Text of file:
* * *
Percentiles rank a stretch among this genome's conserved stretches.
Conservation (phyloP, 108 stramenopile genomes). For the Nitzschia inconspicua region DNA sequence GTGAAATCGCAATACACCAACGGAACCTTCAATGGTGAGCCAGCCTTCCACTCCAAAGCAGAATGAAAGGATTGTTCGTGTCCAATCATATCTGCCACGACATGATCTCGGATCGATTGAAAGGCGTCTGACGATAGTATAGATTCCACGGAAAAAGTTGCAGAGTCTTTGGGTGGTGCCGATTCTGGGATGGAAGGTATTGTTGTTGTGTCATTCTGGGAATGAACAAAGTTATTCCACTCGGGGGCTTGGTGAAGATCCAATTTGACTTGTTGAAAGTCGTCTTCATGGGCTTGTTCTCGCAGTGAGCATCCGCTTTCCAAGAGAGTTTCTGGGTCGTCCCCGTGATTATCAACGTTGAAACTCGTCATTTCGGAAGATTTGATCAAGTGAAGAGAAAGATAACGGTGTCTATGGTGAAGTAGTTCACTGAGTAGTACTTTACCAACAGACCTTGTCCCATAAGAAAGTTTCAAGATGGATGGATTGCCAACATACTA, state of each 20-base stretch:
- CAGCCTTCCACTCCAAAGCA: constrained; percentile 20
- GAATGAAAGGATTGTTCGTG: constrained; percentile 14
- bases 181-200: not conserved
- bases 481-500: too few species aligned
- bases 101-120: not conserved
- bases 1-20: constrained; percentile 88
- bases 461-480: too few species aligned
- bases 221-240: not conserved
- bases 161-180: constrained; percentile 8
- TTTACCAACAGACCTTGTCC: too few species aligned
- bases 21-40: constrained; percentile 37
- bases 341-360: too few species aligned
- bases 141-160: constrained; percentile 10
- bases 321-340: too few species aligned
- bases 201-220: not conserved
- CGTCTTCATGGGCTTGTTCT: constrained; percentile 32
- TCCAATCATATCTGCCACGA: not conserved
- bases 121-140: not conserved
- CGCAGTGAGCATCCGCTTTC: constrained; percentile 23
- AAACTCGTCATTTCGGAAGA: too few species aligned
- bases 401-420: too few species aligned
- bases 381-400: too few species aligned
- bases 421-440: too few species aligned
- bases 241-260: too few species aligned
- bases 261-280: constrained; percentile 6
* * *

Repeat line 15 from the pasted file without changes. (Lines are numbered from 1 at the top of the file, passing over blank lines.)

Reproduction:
- bases 141-160: constrained; percentile 10